Rates on 30-year mortgages edge up, but remain below 5 percent as Fed prepares exit
WASHINGTON (AP) — Mortgage rates held below the 5 percent threshold for the third straight week as the Federal Reserve prepares to end a program that has kept rates at or near record lows.
The average rate on a 30-year fixed rate mortgage edged up to 4.96 percent this week from 4.95 percent a week earlier, the mortgage finance company Freddie Mac said Thursday.
Rates dropped to a record low of 4.71 percent in December and have hovered around 5 percent since, kept down by the Fed’s $1.25 trillion program to buy up mortgage securities issued by Freddie Mac and sibling company Fannie Mae.
The Fed said this week that this program would end on March 31, as expected. But some analysts fear that once the program ends, mortgage rates could rise. That could weaken the fragile recovery in housing and the overall economy. Still, the Fed has left the door open to extending the program if the economy weakens.
The central bank has been the dominant buyer of mortgage securities over the past year. Without the Fed’s participation, “it may take a few weeks for the market to sort out whether there’s enough demand to soak up the supply,” said Greg McBride, senior financial analyst with Bankrate.com.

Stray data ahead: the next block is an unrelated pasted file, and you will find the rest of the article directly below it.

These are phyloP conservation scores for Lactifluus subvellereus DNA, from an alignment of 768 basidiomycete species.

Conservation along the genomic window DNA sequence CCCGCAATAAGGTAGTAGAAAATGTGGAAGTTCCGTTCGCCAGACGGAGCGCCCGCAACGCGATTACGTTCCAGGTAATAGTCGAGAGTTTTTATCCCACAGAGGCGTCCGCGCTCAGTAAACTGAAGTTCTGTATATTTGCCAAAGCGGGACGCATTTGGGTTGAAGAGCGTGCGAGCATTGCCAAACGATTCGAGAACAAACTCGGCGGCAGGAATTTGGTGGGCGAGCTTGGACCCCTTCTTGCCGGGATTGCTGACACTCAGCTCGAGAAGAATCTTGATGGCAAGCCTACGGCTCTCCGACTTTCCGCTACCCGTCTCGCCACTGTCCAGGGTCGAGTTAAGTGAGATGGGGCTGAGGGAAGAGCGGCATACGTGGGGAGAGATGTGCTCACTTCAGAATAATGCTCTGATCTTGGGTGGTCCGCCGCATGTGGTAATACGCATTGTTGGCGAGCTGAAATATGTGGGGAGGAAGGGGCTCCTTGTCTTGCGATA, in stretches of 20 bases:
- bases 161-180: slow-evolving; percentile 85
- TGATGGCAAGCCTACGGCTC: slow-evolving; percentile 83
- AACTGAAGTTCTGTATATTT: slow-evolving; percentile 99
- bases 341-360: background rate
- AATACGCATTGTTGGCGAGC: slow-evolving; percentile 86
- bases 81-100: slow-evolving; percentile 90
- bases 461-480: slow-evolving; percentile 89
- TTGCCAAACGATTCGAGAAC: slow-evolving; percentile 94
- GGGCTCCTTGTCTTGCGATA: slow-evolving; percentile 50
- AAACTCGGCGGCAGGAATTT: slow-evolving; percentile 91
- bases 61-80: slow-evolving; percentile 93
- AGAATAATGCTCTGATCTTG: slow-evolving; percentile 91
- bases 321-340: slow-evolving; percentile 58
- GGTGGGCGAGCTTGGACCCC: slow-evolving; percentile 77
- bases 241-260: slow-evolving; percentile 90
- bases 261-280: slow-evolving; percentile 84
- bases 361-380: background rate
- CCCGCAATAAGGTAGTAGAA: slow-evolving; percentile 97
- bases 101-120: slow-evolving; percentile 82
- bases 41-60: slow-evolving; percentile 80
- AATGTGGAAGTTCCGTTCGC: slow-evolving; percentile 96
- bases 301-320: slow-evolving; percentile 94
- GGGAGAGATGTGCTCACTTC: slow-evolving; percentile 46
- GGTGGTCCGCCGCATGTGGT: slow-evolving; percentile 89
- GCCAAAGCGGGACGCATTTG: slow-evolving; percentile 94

Freddie Mac collects mortgage rates on Monday through Wednesday of each week from lenders around the country. Rates often fluctuate significantly, even within a given day, often in line with long-term Treasury bonds.
This week, the average rate on a 15-year fixed-rate mortgage was 4.33 percent, up from 4.32 percent last week, according to Freddie Mac.
Rates on five-year, adjustable-rate mortgages averaged 4.09 percent, up from 4.05 percent a week earlier. Rates on one-year, adjustable-rate mortgages fell to 4.12 percent from 4.22 percent.
The rates do not include add-on fees known as points. One point is equal to 1 percent of the total loan amount.
The nationwide fee for loans in Freddie Mac’s survey averaged 0.7 of a point for 30-year loans and 0.6 of a point for the other loans in Freddie Mac’s survey.